[0034] A hybrid traditional/cloud IT environment, for example, can include a mix of traditional server systems, private cloud systems, public cloud systems, and/or dynamic cloud services. For instance, a hybrid

cloud/traditional IT environment can involve interdependencies between physically and logically separated services consisting of multiple systems. A hybrid cloud/traditional IT environment, for example, can include a number of clouds (e.g., two or more clouds) that can remain unique entities but can be bound together.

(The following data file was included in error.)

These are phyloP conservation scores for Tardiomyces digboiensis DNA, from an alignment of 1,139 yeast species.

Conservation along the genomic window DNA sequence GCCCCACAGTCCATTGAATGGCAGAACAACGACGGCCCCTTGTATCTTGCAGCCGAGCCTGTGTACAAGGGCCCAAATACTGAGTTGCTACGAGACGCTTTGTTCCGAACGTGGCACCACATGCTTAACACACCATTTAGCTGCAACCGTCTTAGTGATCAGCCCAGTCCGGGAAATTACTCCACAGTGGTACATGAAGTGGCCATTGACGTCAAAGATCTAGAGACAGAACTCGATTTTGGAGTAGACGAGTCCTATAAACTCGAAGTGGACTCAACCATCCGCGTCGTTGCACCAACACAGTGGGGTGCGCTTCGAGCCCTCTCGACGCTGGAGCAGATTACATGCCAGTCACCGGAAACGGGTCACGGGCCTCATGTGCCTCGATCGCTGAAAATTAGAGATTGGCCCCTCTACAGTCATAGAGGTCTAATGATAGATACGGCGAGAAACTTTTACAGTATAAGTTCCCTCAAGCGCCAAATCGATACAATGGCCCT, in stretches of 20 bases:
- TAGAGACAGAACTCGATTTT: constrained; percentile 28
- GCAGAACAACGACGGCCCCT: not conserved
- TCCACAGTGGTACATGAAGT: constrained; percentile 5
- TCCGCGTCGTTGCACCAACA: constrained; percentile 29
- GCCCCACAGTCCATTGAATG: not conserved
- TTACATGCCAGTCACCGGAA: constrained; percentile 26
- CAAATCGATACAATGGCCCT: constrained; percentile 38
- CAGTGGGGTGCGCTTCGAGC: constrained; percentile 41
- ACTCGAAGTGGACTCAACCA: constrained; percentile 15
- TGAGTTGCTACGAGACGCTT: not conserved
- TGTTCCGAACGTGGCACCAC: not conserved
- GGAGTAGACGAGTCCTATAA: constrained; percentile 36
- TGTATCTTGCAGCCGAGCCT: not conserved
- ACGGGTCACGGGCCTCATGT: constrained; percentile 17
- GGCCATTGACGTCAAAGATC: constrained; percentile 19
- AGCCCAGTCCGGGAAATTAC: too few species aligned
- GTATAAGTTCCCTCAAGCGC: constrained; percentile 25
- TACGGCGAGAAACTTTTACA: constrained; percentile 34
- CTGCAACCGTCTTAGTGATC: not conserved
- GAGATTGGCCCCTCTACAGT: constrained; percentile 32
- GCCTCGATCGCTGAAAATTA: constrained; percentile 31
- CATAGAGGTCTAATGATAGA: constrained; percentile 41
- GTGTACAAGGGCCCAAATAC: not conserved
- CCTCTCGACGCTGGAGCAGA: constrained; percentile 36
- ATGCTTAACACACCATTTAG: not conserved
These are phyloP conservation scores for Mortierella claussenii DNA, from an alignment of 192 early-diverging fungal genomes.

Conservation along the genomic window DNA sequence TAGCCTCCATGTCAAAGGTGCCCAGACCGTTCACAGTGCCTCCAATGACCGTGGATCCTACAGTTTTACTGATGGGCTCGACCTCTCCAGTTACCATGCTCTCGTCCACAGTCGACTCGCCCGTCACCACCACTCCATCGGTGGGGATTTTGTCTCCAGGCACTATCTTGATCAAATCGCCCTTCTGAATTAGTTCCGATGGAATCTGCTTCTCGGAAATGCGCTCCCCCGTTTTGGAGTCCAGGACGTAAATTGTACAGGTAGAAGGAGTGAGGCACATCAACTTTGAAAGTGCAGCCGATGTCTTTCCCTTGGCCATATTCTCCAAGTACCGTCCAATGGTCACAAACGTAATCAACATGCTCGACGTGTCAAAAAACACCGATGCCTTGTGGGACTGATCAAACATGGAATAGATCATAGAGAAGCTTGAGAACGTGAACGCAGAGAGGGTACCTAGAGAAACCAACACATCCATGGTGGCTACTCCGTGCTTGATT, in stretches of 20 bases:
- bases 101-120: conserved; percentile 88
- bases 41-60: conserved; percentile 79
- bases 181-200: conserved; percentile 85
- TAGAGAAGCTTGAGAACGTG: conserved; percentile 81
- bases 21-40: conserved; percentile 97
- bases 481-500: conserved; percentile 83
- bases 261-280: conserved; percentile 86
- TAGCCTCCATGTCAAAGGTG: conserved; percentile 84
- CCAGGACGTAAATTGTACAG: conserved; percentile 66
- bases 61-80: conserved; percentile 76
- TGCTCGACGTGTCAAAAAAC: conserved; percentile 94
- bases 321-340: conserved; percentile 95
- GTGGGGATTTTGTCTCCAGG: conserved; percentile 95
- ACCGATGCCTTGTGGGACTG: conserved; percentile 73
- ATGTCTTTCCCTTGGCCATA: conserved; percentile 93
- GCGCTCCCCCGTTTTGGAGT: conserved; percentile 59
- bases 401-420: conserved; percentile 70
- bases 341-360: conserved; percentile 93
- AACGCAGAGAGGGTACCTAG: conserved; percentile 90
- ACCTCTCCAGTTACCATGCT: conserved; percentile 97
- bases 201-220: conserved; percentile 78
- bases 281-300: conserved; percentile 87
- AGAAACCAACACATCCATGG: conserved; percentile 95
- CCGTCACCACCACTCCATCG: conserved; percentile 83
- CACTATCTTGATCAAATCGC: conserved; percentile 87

[0035] Figure 2 is a block diagram of an example lifecycle associated with a business process in accordance with the present disclosure. The specification representative of the business process, as described herein, is designed to be used across the entire lifecycle 220 of a business process. The lifecycle 220 of a business process typically includes three phases a development phase (e.g., as illustrated by XaaS 222), followed by a

deployment phase (e.g., as illustrated as PaaS 224), followed by a

management phase (as illustrated by laaS 226). The phases can be included in a single cloud-based computing system (e.g., cloud-based computing system 1 14) and/or included in multiple cloud-based computing systems.